Introduction

I began to create the techniques and ideas that eventually became the Hakomi Method early in the 1970’s. I developed little experiments done with the client in a mindful state, experiments like probes. These experiments were done to evoke informative reactions and emotional healing processes. Probes were one kind of such experiments. I also began supporting spontaneous management behaviors by “taking over” the behavior. I took over tensions, voices, holding back and other spontaneous reactions. Tracking and contact were developed then, also. During the 70’s I first outlined the linear process. The principles were developed with the help of students and co-leaders in the early 1980’s. This whole body of ideas and techniques became the original Hakomi Method. I and others taught it that way all through the 80’s. Late in that decade, I discovered loving presence and began teaching it as part of the method.

During all the years since I began, I never viewed Hakomi as something fixed and rigid. I’ve always and only been doing what inspired me, adding new ideas which came frequently. I’ve always and only been trying to express what delighted my mind and touched my heart. Happily, I have been blessed with frequent inspirations. I have read a lot and have worked with many people in many different countries. I’ve enjoyed the company of poets, spiritual teachers and scientists. I have known and had support from many, many loving, bright and generous people. All of them have added to my life and to the development of the method.

I took inspiration from Lao Tzu and Buddha, Meher Baba, Milton Erickson, Al Pesso, John Pierrakos and Fritz Perls, Ben Webster, Bill Evans, Edward Hopper and Robert Frost. I grew my own method using that inspiration, using the thousands of opportunities that came, the workshops, the trainings, the hundreds of sessions. I did not learn my work from any teacher of psychotherapy, though I did see some great ones work. I didn’t study psychotherapy formally in college or anywhere else. From all of this, I cobbled together a new way of helping people, a way that is a unique and personal expression of “who I am and where I’m coming from”.[1] When I “do” it, it’s not simply a method that’s being applied; it is a spirit being enacted.

Over the years, that spirit has inspired others. Some of my very first students are now teachers and trainers, who have developed their own ways of “doing” it., I have continued to grow and learn and to evolve the work in my way, as they have in theirs. Since that time we have all taken the original methods in somewhat different directions.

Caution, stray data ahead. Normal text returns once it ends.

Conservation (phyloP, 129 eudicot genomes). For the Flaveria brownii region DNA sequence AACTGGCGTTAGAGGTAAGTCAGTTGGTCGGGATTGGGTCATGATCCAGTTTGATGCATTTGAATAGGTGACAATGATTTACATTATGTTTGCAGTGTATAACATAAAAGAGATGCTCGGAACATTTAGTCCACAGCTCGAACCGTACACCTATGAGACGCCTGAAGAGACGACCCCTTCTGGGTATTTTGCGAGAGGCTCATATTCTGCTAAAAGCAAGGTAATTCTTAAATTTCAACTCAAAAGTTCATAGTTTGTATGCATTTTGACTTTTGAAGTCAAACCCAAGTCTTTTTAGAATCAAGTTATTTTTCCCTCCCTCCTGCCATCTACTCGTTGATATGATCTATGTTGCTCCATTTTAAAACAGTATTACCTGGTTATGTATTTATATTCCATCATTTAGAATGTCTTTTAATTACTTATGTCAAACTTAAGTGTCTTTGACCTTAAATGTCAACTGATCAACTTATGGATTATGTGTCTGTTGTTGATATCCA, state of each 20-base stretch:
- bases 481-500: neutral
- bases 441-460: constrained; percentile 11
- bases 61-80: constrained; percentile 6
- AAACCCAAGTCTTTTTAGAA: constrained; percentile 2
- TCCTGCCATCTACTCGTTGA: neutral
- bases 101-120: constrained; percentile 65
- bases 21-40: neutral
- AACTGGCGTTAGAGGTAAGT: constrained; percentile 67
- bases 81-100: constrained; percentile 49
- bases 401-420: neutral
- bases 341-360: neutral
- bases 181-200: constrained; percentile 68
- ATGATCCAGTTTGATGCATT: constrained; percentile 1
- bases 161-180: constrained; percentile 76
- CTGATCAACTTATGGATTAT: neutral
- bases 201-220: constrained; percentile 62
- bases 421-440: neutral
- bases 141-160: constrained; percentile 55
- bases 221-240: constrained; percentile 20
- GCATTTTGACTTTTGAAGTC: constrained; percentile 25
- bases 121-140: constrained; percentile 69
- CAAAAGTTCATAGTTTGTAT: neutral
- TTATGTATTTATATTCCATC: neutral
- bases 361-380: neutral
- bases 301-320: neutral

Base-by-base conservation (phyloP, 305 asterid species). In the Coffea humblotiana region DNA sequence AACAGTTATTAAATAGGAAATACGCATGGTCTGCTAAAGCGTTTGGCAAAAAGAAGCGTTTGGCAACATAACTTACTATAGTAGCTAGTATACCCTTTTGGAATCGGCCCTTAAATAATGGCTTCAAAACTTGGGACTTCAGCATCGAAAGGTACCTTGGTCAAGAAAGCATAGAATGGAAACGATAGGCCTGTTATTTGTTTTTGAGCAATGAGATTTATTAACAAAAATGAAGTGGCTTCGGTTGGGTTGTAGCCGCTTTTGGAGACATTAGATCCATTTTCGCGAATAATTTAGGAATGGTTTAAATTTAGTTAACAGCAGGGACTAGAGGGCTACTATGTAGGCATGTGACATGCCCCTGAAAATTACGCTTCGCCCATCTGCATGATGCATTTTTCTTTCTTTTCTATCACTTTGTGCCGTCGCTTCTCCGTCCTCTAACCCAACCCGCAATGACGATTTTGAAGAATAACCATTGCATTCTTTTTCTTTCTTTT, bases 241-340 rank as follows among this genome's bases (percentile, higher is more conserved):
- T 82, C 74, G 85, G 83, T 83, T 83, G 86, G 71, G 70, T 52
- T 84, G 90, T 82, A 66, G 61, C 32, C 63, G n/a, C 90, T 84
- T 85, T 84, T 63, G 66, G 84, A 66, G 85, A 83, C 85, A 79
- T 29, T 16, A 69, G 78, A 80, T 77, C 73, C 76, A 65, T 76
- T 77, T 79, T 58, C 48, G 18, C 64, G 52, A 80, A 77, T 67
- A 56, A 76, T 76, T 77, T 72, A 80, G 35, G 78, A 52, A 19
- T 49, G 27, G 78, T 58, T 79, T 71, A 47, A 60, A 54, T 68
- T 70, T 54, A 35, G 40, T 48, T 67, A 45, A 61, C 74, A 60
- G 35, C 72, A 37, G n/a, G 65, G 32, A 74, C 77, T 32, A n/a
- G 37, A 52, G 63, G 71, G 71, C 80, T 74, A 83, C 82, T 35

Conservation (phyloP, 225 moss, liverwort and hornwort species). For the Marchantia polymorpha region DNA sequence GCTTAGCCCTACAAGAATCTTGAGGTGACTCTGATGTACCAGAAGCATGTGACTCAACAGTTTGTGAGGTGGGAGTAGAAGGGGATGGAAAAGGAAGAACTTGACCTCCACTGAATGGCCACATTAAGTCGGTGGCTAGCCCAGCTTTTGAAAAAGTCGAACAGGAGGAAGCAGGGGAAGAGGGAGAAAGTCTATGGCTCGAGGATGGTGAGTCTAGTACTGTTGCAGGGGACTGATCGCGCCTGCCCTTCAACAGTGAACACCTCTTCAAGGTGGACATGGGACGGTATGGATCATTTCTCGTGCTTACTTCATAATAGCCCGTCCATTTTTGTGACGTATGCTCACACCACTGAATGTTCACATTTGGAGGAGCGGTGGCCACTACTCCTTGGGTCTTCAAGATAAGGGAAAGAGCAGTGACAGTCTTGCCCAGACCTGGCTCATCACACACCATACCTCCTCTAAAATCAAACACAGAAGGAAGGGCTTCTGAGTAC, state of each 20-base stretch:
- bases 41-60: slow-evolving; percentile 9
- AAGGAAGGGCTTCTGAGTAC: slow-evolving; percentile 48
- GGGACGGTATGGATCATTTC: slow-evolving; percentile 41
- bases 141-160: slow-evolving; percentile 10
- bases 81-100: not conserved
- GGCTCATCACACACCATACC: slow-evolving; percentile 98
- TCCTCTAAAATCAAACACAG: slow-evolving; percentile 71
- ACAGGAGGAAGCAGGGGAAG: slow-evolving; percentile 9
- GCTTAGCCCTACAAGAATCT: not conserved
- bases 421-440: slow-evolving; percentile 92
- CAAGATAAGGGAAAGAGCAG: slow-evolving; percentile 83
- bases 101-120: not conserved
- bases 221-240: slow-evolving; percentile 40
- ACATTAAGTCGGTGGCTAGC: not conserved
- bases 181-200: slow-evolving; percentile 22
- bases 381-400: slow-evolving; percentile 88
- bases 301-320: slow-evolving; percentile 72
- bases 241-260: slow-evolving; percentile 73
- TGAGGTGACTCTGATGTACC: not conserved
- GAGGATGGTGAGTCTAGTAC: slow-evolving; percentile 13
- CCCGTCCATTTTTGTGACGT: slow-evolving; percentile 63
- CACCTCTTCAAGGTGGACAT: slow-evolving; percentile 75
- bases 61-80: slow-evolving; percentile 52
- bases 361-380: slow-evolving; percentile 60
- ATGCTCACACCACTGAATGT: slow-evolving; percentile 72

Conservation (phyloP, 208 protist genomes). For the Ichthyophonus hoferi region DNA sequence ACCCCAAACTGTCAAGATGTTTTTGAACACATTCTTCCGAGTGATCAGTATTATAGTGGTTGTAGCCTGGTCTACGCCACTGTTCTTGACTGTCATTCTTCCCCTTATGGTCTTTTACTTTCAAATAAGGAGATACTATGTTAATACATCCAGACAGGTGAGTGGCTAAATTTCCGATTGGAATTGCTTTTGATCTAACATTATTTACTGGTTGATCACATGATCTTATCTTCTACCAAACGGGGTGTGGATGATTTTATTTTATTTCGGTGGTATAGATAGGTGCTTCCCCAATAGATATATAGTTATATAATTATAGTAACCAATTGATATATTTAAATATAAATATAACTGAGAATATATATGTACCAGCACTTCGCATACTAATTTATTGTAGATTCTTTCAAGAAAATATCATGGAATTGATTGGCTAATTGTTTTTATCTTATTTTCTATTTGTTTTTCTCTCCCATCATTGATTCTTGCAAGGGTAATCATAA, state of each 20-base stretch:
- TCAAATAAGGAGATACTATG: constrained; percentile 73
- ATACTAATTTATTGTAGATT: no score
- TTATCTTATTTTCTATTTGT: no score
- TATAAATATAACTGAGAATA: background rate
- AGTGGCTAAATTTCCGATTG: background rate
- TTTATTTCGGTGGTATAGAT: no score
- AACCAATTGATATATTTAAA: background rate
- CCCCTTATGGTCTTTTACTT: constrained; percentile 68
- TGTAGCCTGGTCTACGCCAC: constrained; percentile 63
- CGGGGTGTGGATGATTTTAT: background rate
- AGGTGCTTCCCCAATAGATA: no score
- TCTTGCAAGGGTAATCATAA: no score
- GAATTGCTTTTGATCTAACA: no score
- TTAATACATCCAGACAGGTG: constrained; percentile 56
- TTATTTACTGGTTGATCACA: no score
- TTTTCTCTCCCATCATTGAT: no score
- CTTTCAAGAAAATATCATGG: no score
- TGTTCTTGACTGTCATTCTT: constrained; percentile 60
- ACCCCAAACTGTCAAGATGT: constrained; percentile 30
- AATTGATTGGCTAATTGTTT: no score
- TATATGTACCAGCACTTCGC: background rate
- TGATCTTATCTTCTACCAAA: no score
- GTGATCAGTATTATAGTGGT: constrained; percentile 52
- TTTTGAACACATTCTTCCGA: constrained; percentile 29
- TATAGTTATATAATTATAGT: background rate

This method is a way to help people become aware of their implicit beliefs and habits. It is a method of assisted self discovery for people who have the courage and capacity to discover how they became who they are. To make Hakomi effective, the practitioner must be more than just someone who knows a method. The practitioner needs to be someone whose very presence can be healing, a person who has all the qualities needed to support emotional healing in another.

Here in more detail is how my work evolved from its original 1980’s form to the refined method:

Original Components & Major Refinements

Original Components:

  1. Character Theory (This was replaced by the more general category: Indicators.)
  2. Reading Bodies, particularly Posture and Structure (again, replaced by indicators.)
  3. Experiments
  4. Use of Mindfulness
  5. Nonviolence
  6. Tracking and Contact
  7. Probes
  8. Taking Over
  9. Offering Emotional Nourishment
  10. Concepts: Core Beliefs, Unconscious, Explicit Memory and Defenses.

Items 3 through 10 are still part of the method as I teach it.

Major Refinements:

  1. Loving Presence
  2. Using Assistants
  3. Searching For and Using Indicators
  4. The Operational Shift to Holding the Work as Assisted Self-Study
  5. Adapting to the Adaptive Unconscious
  6. Irritations (Pierre Janet’s ideas about what happens)
  7. Following (responding to spontaneous impulses and behaviors)
  8. Tracking and Honoring the Need for Silence
  9. Touching and Comforting
  10. Additional Ideas Introduced

a.      Implicit Beliefs (acting as if)

b.      Bayes Theorem (how beliefs are made, kept or changed)

c.      Reverse Engineering (guessing about implicit beliefs from indicators)

d.      Adaptive Unconscious and Procedural Memory

e.      Adaptations to Early Situations (more general than attachment styles)

f.      Moving the Process Forward (when and how)

g.      Mental-Emotional Healing (supporting the natural process)

h.      Evoking Healing Processes (the second function of experiments in mindfulness)

i.      Letting Things Take Their Natural Course (Following, e.g.)

j.      Comfort as Essential to Integration (providing support for a natural process)

 

In Detail:

Original Major Components[2]